stereotypical. ‡ Characters³more concerned with the Characters³ character of the region than an individual³ individual³ quaint. ‡ Narrator-.Characteristics of Local Color ‡ Setting³often remote and usually integral Setting³ to the educated observer from the Narrator-world beyond who·s often deceived ‡ Emphasis on dialect ‡ Use of stock characters ‡ Plot³nothing much happens. revolves Plot³ around the community and its rituals .

nostalgia for an alwaysalways-past Golden Age. conflicts taledescribed humorously. ‡ Tall tale-tradition. ‡ Triumphant trickster or trickster tricked.Themes in Local Color ‡ Dislike of change. larger than life .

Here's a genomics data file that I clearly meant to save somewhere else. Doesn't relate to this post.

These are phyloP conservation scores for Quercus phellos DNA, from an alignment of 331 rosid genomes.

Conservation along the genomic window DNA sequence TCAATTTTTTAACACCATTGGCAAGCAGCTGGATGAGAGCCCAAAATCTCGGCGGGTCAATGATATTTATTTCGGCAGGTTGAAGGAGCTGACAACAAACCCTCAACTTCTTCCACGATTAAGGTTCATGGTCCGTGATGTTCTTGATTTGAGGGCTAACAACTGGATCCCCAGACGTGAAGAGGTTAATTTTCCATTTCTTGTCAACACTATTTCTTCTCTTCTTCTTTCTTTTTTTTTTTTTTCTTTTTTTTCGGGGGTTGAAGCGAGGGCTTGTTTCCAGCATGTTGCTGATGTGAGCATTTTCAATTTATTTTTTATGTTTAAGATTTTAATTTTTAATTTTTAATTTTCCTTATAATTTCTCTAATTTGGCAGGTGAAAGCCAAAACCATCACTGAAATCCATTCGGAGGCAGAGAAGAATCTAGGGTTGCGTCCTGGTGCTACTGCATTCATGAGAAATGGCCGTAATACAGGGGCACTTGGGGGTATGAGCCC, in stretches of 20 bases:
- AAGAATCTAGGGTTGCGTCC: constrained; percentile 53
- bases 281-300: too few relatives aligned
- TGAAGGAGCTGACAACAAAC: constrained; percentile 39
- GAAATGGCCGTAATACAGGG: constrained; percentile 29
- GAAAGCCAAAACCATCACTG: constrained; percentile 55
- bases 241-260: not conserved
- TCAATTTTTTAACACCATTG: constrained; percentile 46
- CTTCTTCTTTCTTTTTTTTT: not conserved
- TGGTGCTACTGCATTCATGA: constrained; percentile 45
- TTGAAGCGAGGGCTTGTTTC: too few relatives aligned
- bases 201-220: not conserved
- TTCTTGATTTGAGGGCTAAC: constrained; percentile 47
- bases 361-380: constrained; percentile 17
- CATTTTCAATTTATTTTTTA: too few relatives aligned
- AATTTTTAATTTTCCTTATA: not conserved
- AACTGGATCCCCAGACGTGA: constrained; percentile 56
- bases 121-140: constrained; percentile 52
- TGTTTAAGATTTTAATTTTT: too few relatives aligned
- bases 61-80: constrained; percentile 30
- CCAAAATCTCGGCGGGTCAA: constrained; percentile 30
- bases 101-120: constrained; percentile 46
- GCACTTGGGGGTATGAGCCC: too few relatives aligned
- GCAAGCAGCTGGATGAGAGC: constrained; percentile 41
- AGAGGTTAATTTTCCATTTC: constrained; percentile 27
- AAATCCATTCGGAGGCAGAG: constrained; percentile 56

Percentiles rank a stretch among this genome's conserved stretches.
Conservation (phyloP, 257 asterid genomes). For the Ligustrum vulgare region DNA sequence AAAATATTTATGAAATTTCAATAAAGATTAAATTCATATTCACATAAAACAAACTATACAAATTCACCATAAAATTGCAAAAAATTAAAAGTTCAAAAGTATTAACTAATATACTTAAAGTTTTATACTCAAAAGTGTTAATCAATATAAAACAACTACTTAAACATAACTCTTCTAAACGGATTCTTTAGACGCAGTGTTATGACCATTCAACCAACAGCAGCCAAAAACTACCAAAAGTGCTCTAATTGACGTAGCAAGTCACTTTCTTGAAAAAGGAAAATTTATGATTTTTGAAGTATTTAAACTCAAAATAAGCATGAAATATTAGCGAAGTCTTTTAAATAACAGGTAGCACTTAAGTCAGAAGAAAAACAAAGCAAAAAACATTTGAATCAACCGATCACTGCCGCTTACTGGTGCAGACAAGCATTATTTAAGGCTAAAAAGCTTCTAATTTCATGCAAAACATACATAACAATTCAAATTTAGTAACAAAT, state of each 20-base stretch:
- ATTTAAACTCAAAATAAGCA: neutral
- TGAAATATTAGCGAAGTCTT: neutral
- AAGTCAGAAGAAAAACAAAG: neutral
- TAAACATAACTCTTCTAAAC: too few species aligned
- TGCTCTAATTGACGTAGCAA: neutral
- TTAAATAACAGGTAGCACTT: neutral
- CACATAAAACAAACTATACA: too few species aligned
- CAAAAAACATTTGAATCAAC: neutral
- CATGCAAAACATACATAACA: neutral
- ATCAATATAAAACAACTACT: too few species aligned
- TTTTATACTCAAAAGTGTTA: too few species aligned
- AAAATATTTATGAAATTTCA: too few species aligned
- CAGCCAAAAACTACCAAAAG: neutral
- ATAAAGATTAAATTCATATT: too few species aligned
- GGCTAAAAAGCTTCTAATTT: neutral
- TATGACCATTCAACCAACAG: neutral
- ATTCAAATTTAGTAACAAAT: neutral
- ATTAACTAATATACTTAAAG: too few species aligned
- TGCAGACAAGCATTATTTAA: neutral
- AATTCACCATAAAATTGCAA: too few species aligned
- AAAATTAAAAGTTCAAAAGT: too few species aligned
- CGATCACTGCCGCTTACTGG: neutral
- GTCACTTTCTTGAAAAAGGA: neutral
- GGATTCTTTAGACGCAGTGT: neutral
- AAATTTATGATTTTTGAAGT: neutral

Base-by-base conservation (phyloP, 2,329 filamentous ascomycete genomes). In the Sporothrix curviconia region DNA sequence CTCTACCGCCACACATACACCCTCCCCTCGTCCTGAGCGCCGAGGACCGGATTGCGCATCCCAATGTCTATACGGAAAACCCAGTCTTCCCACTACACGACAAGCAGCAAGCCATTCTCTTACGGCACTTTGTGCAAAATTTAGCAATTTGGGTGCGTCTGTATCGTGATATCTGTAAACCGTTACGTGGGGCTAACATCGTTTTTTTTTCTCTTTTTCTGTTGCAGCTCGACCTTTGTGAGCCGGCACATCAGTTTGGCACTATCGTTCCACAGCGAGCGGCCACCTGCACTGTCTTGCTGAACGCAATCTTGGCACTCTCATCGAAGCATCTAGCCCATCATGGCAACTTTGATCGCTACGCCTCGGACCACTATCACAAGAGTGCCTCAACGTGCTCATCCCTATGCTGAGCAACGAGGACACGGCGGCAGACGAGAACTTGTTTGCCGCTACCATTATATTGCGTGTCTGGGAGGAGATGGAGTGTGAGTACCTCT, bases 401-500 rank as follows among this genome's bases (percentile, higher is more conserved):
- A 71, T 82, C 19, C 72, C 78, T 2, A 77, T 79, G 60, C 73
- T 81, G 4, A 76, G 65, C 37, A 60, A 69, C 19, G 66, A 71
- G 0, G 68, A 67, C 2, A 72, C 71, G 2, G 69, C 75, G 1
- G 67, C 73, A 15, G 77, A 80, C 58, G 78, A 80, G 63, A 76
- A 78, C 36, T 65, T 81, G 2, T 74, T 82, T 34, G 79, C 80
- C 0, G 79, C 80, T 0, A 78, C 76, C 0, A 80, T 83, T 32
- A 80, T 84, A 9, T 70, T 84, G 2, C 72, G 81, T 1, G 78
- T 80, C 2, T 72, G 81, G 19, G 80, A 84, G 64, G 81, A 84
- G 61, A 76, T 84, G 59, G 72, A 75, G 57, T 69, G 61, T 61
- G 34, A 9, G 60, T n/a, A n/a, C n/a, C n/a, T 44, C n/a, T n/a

matter³ ‡ Purpose³Verisimilitude. the truthful Purpose³ representation of life.Characteristics of Realism ‡ Subject matter³ordinary people and events. psychological realism Characters³ ‡ Plot de-emphasized de‡ Focus on everyday life ‡ Complex ethical choices often the subject ‡ Events are made to seem the inevitable result of characters· choices . ‡ Point of View³omniscient and objective View³ ‡ Characters³middle class.

‡ Slice-of-life technique Slice-of‡ often ends without traditional formal closure. leaving much untold to suggest man·s limited ability to make sense of his life.Themes in Realism ‡ Humans control their destinies ‡ characters act on their environment rather than simply reacting to it. .

psychological and social and economic forces.Naturalism: A Harsher Realism Definition: A literature that depicts social problems and views humans as victims of larger biological. ‡ Scientific determinism ‡ Psychological determinism ‡ Historical determinism .